Secular changes in twinning and triplet rates were analyzed using vital statistics in Austria, the Czech Republic, the Slovak Republic, England and Wales, Germany, the Netherlands, Switzerland, Denmark, Finland, Norway, Sweden, Canada, Australia, Hong Kong, Israel, Japan, and Singapore during the period from 1972 to 1996. Among those 17 countries, the twinning and triplet rates in the Czech Republic and in the Slovak Republic remained constant from 1972 to 1994, whereas these rates increased significantly year by year in the other 15 countries during the examined period in each country. Twinning rates increased from 1.2-fold in Austria to 2-fold in Denmark from 1972 to 1996. As for triplets, the rate increased from 3-fold in Denmark to 9-fold in Norway during that period. With one exception, that being the Slovak Republic, the triplet rate was highest in the Scandinavian countries, followed by the other European and Asian countries. The rising twinning and triplet rates have been attributed to the higher proportion of mothers treated with ovulation-inducing hormones and partially attributed to IVF.
Annual changes in twinning and triplet rates by zygosity were investigated in eight countries during the period 1972-1999 using vital statistics. The monozygotic (MZ) twinning rates in Denmark, Switzerland and the Slovak Republic remained more or less constant throughout this period, whereas those in England and Wales, the Federal Republic of Germany (Germany), the Netherlands, the Czech Republic and Japan increased significantly year by year. With the exception of the Slovak Republic, the dizygotic (DZ) twinning rate increased significantly year by year in each country. It was 2.9 times higher in Denmark and 1.5 times higher in Germany in 1999 than in 1972, and within the same range in the other countries. With two exceptions, the MZ triplet rates remained more or less constant in each country. On the other hand, the DZ and trizygotic (TZ) triplet rates increased significantly year by year in each country. The TZ rate increased 30-fold in Germany, 16.6-fold in Japan, 11.7-fold in Switzerland, 9.7-fold in the Czech Republic, 8.7-fold in the Netherlands, 6.4-fold in Denmark, 5.6-fold in England and Wales and 3.5-fold in the Slovak Republic. The higher DZ twinning rate and higher DZ and TZ triplet rates since 1983 have been attributed to the higher proportion of mothers being treated with ovulation-inducing hormones and in vitro fertilization (IVF) in Denmark, England and Wales, Germany, the Netherlands, Switzerland and Japan. After the introduction of fertility drugs and IVF, variations in the DZ twinning and triplet rates and the TZ triplet rates were not only due to biological factors, but also depended on the popularity of fertility drugs and IVF in each country. In the Slovak Republic, where human fertility might not be affected by some adverse environmental factors, the DZ:MZ ratio remained constant during the period 1972-1999.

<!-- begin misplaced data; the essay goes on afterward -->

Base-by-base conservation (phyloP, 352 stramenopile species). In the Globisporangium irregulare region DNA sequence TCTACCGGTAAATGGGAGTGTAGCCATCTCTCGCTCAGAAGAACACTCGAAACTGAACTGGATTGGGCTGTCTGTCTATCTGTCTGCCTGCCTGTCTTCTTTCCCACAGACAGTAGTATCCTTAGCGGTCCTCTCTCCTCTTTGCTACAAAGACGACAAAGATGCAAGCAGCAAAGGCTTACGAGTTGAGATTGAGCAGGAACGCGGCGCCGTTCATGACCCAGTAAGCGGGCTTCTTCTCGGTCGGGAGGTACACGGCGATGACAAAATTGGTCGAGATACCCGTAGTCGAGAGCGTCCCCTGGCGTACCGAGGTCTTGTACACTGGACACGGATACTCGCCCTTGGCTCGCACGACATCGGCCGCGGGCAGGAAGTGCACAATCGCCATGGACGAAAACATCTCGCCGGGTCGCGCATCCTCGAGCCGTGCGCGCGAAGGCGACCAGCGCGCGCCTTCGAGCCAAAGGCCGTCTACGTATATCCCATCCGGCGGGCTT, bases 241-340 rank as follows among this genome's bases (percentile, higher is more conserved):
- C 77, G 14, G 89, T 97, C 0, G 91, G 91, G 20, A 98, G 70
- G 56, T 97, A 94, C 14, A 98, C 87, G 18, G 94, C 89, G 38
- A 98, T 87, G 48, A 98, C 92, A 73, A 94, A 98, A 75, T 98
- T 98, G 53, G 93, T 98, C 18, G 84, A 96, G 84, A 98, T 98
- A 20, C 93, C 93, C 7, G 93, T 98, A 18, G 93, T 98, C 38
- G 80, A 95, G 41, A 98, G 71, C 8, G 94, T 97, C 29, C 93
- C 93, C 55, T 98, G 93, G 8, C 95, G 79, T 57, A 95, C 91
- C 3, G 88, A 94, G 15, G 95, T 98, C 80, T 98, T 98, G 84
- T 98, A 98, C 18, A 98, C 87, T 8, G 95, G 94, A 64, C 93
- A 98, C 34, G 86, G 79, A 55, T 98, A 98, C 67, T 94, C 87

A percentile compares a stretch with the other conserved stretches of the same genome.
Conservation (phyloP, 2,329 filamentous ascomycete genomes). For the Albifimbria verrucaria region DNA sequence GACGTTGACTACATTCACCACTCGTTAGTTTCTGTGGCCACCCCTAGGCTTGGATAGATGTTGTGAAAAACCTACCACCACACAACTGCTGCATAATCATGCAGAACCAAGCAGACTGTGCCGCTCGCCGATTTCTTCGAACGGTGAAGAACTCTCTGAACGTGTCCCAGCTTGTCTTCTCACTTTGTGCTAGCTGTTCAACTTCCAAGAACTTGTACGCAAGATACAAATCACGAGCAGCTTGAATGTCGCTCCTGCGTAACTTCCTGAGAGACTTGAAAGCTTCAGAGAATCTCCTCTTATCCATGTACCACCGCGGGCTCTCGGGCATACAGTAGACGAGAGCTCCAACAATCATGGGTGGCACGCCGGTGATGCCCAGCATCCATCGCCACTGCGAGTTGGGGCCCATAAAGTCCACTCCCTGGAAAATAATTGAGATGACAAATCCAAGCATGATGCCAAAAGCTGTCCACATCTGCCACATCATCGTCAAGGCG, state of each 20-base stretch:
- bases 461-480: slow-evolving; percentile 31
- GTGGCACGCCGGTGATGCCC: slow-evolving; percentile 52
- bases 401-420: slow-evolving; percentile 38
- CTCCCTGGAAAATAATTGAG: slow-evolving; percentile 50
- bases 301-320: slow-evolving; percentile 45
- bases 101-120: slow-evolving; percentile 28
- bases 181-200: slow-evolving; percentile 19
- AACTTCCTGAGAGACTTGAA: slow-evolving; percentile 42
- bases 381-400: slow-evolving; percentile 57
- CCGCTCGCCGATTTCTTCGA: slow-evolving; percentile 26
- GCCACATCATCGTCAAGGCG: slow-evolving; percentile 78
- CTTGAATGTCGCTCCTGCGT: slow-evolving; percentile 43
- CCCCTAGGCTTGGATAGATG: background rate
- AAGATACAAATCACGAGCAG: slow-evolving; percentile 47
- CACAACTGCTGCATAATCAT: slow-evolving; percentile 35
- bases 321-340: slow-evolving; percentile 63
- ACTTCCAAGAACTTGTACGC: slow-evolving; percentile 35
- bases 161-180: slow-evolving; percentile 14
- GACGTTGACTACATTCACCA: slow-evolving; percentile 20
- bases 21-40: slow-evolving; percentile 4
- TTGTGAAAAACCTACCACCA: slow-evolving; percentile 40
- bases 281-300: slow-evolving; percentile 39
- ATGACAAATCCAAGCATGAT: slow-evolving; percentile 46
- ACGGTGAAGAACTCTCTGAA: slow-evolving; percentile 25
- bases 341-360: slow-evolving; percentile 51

The purpose of this study was to investigate whether perinatal health outcomes changed during the 1990s with the increasing use of IVF.
Data were from the Finnish Medical Birth Register for periods 1991-1993 and 1998-1999. Outcomes of IVF infants and other infants were compared, both overall and separately for singleton and multiple births, by adjusting for mothers' background variables by logistic regression.
The IVF multiple birth rate, especially the number of triplets, declined from the first (1991-1993) to the second (1998-1999) time-period. The outcomes for IVF newborns improved, especially for multiple births. After adjusting for mothers' background variables, the odds ratios for preterm birth and low birthweight decreased among singletons from 2.2 [95% confidence interval (CI) 1.8-2.8] to 1.8 (CI 1.5-2.1) and from 2.4 (CI 1.9-3.1) to 1.7 (CI 1.4-2.1) respectively and more among multiples from 2.4 (CI 2.0-2.9) to 1.5 (CI 1.2-1.7) and from 1.9 (CI 1.6-2.3) to 1.1 (CI 1.0-1.3) respectively. Still, overall the outcomes for IVF infants remained poorer than those for other infants. A correlation was found between increased use of antenatal services and improved outcomes, but causality cannot be assumed.